People are rising up, rising up against police violence! Smoldering rage ignited in a firestorm throughout the U.S. when police lynched George Floyd in Minneapolis on May 25. Immediately there was public outrage, after seeing how white supremacists killed Ahmaud Arbery as he jogged through his neighborhood and after invading police shot Breonna Taylor to death in Kentucky while she was asleep in her own bed. All were Black; all are dead.
The videotape of Floyd being lynched by a cop during long minutes of deliberate strangulation propelled thousands and thousands of people — multinational, multigendered workers and oppressed people of all backgrounds — into the streets.
The people held the racist “injustice system” and the cops accountable. The Third Precinct building in Minneapolis — where the four cops who killed Floyd were stationed — was burned down. In Nashville, Tenn., the city hall and courthouse were set on fire. Cop cars were overturned and burned in New York City, Rochester, N.Y., Philadelphia, Atlanta, Cleveland, Los Angeles and elsewhere. And, yes, “property” was damaged, the property of capitalist banks and big chains — Wells Fargo, Starbucks and AutoZone torched and other buildings caught in the spreading blaze.
For centuries in the U.S., white supremacists — as agents of the state or as vigilantes like the Ku Klux Klan who “work hand-in-hand” with the state (sometimes one and the same) — have lynched African-American people and other people of color with impunity. To this very day, it is almost impossible to get a charge of murder — much less a conviction — when a cop kills a person of color “in the line of duty.”
It took four days of countrywide protests and physical rebellions to get just one of Floyd’s killers arrested. He was not even charged with first-degree murder, while the three cops who assisted the killer are still walking free.
An intensive ruling-class propaganda campaign is underway to shift attention and responsibility away from the state, as the main instigator of violence against the people, and instead blame protesters.
State authorities, like the U.S. president, are defaming the rebellious protesters with racist code words and trying to split the movement by demonizing the “radical left” — anarchists and anti-fascists (antifa), whom Trump has declared a “terrorist group.” Big-business commentators are trying to split protesters into good “peaceful” people and bad “violent” people, white youth versus Black youth, and “law-abiding” protesters versus those who were only harming property.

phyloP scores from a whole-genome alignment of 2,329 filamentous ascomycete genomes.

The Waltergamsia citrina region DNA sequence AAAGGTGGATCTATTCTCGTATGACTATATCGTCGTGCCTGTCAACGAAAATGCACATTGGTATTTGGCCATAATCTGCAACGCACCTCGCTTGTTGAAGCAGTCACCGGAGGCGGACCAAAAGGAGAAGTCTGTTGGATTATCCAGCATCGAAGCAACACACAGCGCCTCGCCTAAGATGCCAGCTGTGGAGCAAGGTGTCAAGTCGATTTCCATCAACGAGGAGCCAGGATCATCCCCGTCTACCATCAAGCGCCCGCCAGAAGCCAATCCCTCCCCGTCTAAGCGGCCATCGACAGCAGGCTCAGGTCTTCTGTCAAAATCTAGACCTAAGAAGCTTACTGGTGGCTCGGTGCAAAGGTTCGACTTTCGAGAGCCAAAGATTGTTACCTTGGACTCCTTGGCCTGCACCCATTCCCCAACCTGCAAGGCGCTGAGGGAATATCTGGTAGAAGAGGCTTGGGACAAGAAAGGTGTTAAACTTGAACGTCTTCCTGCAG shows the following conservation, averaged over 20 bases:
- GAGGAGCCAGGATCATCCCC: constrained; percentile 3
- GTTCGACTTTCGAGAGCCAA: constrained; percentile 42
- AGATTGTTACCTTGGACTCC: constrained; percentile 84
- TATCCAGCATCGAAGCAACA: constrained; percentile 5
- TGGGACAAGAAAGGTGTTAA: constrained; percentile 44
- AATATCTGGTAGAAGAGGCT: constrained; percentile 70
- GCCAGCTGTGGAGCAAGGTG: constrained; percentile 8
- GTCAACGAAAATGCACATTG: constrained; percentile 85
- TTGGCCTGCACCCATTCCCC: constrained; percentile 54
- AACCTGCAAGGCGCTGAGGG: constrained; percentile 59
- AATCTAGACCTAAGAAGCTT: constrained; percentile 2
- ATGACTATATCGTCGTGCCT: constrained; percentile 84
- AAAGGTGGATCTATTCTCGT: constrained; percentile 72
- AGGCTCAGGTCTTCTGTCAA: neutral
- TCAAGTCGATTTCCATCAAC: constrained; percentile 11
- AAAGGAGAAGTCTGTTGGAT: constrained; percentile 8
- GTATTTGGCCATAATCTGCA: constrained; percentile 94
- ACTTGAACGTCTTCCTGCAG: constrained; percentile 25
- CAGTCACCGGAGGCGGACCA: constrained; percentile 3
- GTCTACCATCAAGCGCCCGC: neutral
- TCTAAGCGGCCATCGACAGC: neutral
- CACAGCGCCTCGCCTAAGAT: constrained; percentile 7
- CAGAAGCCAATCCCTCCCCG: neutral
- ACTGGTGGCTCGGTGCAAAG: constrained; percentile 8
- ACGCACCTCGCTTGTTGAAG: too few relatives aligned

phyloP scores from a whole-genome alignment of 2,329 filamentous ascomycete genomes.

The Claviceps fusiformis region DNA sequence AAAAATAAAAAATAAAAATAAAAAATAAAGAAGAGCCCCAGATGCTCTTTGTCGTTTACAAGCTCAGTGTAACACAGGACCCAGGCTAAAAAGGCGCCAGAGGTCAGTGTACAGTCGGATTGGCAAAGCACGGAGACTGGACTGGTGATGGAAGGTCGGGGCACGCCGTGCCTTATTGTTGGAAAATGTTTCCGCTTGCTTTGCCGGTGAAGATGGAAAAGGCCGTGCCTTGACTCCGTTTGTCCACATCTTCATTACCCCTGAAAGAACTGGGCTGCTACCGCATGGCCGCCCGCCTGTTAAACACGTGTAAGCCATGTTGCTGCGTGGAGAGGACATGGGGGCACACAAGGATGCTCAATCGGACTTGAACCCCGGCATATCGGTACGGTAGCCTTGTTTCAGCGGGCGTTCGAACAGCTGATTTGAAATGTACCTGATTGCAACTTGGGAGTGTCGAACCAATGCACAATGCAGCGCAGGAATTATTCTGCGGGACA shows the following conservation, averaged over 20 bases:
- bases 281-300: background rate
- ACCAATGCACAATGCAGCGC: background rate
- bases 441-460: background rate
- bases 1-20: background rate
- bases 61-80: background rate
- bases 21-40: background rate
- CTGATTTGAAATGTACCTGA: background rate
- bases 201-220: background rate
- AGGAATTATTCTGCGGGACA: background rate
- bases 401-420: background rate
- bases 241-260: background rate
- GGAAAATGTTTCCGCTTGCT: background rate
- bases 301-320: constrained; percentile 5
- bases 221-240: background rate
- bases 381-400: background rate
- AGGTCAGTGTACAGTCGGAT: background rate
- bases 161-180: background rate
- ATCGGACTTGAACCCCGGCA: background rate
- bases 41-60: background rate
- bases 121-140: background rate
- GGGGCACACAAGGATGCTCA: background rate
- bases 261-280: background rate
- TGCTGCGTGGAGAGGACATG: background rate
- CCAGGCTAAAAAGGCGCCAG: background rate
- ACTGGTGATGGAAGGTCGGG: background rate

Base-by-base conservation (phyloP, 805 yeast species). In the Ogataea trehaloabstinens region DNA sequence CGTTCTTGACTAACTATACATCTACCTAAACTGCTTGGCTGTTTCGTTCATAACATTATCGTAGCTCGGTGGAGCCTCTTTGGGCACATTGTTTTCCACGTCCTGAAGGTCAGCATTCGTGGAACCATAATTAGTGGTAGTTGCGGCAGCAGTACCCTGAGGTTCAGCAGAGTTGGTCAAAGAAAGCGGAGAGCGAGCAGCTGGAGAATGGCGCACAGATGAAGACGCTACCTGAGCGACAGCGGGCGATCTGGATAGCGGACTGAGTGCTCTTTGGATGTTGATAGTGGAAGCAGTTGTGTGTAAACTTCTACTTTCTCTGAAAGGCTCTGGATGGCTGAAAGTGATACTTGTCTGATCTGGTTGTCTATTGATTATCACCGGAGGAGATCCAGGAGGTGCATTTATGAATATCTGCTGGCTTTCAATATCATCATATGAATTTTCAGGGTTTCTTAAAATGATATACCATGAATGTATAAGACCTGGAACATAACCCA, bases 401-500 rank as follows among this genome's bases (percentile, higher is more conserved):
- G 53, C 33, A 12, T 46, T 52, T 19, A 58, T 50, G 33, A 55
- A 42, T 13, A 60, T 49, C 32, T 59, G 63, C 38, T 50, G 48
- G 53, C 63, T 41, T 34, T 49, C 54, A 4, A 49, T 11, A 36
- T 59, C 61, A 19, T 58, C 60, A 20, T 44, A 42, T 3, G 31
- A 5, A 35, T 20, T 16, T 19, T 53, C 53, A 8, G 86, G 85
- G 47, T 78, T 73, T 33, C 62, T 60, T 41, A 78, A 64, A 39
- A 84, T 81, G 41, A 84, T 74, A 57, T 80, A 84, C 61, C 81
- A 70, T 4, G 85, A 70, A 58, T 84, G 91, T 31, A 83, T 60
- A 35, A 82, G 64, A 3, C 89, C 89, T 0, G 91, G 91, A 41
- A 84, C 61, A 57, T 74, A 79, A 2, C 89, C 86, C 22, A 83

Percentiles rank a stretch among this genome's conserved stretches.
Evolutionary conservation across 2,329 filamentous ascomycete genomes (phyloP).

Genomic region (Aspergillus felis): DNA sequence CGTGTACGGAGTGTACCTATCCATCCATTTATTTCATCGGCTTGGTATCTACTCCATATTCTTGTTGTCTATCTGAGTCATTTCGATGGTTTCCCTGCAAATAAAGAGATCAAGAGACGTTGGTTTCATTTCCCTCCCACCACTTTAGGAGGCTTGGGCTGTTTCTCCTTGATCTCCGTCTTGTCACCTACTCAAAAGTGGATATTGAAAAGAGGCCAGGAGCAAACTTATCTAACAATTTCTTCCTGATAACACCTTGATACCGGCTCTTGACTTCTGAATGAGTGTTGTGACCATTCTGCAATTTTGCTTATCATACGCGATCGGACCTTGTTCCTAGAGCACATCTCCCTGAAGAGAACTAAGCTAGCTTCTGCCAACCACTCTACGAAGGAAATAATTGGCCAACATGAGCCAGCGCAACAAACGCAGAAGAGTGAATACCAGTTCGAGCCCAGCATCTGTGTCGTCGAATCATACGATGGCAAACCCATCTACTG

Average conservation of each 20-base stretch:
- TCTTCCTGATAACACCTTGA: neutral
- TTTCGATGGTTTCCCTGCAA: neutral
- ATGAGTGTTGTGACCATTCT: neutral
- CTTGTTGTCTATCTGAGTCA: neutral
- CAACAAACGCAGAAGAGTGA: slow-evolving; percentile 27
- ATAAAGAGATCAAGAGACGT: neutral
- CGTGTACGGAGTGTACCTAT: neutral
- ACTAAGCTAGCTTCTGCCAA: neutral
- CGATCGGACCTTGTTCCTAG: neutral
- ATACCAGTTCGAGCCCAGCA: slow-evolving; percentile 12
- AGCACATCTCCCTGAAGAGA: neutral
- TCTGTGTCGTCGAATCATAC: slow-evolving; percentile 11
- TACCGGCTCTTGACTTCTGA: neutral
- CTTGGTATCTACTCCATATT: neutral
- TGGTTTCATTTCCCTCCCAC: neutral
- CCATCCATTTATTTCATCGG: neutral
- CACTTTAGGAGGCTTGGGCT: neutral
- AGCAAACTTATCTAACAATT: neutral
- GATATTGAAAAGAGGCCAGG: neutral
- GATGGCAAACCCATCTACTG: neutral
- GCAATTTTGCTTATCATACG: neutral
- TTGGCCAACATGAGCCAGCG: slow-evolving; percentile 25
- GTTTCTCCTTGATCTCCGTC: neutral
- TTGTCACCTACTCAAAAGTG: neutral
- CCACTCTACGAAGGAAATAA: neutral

And there is the key word. The ruling class will let millions die, as long as their property — and the state system that props it up — is left untouched. When cops kill, they are virtually untouchable because the “duty” of police is first and foremost to beat down working and oppressed people and to keep any protest from touching the profits or property of the capitalist class.
No future under capitalism
The protesters are overwhelmingly young people who are working or unemployed, who are of oppressed nationalities and genders. Caught in the historic COVID-19 pandemic, they are losing jobs in the unprecedented economic crisis or risking their lives to keep “essential” unprotected, low-paying jobs. Maybe they or their family or neighbors can’t pay rent and are being evicted from their homes or are sick, maybe dying, because health care is just for people with money. They face a bleak future, if they survive the present.
And in the middle of this storm of oppression, the cops keep occupying, demonizing and killing them, their loved ones, their co-workers, members of their communities. These youth are eyewitness to some of these deaths, or they see them on videotape over and over, becoming consumed with the nightmare that what happened to George Floyd or Breonna Taylor could happen to them.
This young generation is the new nothing-to-lose-but-their-chains generation, and they are leading the battle against the murderous state.
They — and we — need active, strategic solidarity to win.
Already there have been inspiring examples: Union bus drivers across the U.S. — the majority workers of color — refused to transport arrested protesters. A young white woman in New York City knocked a bicycle cop to the ground after he punched a young Black woman protester. The Minneapolis school board severed ties with the city’s police force — a break in the school-to-prison pipeline. Countless people everywhere are contributing to bail funds for those arrested in the protests.
As the state ramps up brutal attacks on demonstrators with tear gas, pepper spray, rubber bullets and armed troops, our solidarity must be sustained.
More solidarity would be if state National Guard members everywhere refused to occupy their friends and neighbors with military force. For white demonstrators, more solidarity would be to go to protests and take leadership from Black organizers. More solidarity would be joining with oppressed Black, Brown and Indigenous people to defund and dismantle the police, to challenge an unjust legal system and fight to free all those imprisoned.
A new generation is leading — against racism and for justice, against dead-end existence under capitalism and toward a better world. They are not “rioters” — they are resisters. Act in solidarity with them and their uprising — now!